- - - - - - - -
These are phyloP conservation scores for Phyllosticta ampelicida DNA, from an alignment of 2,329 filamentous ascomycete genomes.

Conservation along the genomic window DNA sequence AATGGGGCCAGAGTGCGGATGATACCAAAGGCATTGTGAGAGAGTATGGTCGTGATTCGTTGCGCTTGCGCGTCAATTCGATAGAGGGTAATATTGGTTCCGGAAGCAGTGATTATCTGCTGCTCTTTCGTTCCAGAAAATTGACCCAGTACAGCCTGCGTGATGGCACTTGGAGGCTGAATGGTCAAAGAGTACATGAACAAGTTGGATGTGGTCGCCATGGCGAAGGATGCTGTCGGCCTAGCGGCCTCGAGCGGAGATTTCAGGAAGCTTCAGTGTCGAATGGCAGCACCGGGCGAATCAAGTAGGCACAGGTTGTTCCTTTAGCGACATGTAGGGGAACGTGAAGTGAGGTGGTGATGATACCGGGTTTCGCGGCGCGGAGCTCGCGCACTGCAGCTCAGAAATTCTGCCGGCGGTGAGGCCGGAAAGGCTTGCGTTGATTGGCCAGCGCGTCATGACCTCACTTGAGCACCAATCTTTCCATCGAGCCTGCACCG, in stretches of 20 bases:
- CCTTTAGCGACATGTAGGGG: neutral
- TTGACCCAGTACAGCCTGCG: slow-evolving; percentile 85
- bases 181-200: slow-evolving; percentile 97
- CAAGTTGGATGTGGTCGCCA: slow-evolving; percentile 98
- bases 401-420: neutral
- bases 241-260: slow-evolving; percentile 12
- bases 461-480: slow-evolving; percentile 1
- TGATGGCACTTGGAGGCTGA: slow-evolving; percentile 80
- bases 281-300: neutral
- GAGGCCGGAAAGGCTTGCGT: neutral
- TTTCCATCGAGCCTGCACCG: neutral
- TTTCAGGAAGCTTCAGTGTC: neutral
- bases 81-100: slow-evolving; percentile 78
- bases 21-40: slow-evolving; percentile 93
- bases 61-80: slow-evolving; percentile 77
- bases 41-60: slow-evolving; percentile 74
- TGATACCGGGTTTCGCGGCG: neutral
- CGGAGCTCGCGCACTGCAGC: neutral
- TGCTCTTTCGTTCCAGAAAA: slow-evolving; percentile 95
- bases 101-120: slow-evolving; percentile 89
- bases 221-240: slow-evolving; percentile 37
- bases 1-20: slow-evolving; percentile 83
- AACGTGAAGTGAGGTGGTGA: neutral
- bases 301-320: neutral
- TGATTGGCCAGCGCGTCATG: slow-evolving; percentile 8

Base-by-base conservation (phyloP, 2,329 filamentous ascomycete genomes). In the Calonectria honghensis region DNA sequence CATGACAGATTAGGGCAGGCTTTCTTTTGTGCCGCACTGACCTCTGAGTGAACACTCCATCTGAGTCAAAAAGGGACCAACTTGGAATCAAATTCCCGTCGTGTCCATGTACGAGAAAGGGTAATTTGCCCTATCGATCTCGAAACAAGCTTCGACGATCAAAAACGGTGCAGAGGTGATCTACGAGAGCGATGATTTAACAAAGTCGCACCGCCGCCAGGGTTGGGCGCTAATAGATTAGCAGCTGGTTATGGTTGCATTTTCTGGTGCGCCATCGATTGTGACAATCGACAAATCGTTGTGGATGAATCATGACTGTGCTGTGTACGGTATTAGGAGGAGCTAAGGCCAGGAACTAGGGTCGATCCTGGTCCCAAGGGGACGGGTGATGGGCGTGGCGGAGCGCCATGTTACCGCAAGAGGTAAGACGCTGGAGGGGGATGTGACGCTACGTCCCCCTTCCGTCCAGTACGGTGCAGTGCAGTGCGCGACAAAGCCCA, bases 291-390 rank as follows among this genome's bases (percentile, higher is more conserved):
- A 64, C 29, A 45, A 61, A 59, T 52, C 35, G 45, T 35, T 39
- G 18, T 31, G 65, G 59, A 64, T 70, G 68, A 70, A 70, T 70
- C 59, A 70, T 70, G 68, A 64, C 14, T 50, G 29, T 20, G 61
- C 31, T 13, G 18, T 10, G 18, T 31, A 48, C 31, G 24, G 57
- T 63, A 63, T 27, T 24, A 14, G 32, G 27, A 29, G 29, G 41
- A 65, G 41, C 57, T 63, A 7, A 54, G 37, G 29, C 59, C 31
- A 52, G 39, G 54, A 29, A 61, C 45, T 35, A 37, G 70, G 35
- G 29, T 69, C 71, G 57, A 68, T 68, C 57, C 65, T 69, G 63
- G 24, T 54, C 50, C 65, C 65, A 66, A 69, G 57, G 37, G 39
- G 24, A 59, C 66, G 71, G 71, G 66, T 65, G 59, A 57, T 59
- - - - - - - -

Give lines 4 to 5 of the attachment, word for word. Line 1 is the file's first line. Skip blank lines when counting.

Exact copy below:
- TTGACCCAGTACAGCCTGCG: slow-evolving; percentile 85
- bases 181-200: slow-evolving; percentile 97